At around 1 p.m. ET in Midtown Manhattan on Saturday, protest puppeteer Elliot Crown twirled a paper mache planet over a bed of flames, playing a silent violin. Around him, a neon-dotted crowd gathered next to the Plaza Hotel to protest the collapse of life on Earth. Numbers soon swelled to around 300, a solid local turnout for the Extinction Rebellion’s first national day of action in the United States. A marching band began to play, and activist performance group Reverend Billy and the Stop Shopping Choir hopped around the perimeter of the crowd, harmonizing about the end of the world. “Only so many beautiful days… are le-e-eft!”
It’s a bit unnerving to have one’s quietest and most urgent fears sung through a megaphone by a group of performers wearing giant orange toads strapped to their heads (commemorating the now-extinct Golden Toad), but therein, perhaps, lies the power of the Extinction Rebellion. The movement attracts people who want to fully grapple with the horrifying implications of scientific data about our climate, carrying the assumption that this will eventually appeal to a critical mass. The most recent IPCC report warned that CO2 emissions would have to plummet dramatically over the next 12 years in order to limit global warming to 1.5 degrees celsius, a push that would require “rapid, far-reaching and unprecedented changes in all aspects of society.” Even at our current 1 degree of warming, things are getting rather grim: an ongoing record-breaking heat wave in Australia, recent deadly fires across the Northern hemisphere, the reverberating astronomical death toll of Hurricane Maria, an “insect apocalypse,” mass migrations across the globe.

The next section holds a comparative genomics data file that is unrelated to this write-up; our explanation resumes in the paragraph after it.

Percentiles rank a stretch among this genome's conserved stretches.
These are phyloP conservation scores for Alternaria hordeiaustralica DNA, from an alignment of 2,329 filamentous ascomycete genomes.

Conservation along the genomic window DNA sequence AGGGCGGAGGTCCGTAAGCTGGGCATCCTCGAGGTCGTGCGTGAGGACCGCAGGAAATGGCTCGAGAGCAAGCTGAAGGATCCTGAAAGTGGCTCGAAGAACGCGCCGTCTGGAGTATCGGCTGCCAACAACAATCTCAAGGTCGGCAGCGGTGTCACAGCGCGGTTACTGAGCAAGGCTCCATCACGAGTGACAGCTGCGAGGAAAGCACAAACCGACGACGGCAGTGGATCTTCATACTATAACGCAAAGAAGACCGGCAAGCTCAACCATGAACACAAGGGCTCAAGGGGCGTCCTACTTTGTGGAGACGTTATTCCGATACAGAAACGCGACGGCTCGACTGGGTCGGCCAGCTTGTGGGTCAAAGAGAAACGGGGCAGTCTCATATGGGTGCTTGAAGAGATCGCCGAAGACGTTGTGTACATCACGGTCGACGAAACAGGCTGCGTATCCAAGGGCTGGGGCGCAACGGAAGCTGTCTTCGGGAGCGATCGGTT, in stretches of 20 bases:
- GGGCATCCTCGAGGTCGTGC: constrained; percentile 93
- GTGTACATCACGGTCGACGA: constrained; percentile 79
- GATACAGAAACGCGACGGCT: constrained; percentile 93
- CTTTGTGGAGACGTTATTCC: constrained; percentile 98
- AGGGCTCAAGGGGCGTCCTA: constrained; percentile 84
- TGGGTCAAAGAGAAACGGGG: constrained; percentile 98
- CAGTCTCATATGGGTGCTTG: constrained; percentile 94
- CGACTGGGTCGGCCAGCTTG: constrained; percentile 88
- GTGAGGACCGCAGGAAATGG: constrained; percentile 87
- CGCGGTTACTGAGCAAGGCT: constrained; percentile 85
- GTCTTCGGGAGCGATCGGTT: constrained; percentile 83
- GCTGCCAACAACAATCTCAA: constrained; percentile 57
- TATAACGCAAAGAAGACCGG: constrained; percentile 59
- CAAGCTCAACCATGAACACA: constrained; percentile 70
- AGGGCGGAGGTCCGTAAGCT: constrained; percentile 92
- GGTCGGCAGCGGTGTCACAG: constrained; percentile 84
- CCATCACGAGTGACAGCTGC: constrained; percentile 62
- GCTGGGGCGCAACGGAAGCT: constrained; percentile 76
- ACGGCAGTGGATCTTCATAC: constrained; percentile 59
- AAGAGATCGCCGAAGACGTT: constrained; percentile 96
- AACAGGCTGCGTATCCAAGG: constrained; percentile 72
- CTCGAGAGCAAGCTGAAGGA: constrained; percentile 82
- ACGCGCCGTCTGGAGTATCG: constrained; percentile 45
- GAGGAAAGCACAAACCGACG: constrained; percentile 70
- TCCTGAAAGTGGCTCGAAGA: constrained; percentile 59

“The science is so bad that you don’t really have to know too much,” Gregory Schwedock, a New York-based Extinction Rebellion organizer, tells Rolling Stone. “Just having the broad picture is enough, because we are so far behind, we are so fucked.”